A newspaper clip from July 5, 1929, in the Philadelphia Public Ledger about the my Uncle Harry after he was severely burned during a motorcycle polo match in Pottstown, Pennsylvania, when his gas tank exploded. Per-1930s bikes were seldom fitted with an air cleaner. Some had a cover to prevent pants from getting sucked in. Air filters are very helpful in preventing backfire flames from shooting out of the carburettor and igniting fuel or clothing. Despite his wounds, Harry returned to the polo fields. Harry met his untimely death at the hands of an inattentive truck driver running through an intersection.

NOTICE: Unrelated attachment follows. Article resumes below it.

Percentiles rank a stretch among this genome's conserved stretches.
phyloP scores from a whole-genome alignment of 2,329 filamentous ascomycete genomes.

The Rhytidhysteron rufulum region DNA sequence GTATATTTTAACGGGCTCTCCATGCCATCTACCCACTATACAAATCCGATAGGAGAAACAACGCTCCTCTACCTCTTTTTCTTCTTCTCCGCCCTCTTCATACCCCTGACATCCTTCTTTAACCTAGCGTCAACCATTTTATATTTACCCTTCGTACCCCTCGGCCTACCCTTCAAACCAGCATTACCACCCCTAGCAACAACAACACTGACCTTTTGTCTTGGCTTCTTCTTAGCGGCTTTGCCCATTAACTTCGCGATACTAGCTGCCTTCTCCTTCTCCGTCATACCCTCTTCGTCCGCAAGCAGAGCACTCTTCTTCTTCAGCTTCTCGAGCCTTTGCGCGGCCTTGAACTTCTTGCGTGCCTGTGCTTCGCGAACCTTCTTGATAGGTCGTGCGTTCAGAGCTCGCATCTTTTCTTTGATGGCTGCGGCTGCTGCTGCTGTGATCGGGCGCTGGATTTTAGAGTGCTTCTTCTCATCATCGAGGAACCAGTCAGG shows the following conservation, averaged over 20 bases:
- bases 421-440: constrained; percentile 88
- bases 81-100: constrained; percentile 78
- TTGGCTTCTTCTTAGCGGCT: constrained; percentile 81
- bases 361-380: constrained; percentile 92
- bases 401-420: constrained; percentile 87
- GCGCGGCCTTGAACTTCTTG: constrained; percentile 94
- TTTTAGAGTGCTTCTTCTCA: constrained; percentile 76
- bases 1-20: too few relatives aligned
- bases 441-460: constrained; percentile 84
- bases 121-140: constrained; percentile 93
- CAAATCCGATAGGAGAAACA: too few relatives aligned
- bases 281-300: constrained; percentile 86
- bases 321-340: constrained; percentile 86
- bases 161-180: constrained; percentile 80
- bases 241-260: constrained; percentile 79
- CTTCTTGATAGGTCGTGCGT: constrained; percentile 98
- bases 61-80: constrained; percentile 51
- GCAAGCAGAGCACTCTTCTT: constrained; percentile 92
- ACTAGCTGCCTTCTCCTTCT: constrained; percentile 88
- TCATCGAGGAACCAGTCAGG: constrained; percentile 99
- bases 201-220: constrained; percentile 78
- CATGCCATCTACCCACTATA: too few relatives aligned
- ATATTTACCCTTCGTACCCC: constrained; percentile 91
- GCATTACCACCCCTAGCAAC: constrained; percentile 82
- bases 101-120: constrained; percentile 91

Motorcycling has been in my family since the 1920s. Pictured is my Uncle Frank
and my dad sitting atop my Uncle Harry's 1926 Harley-Davidson JD in Philadelphia. Harry Manson was a national motorcycle polo champ, a hard-core biker, and banjo player. He was also the Captain of the Philadelphia Ramblers Motorcycle Club.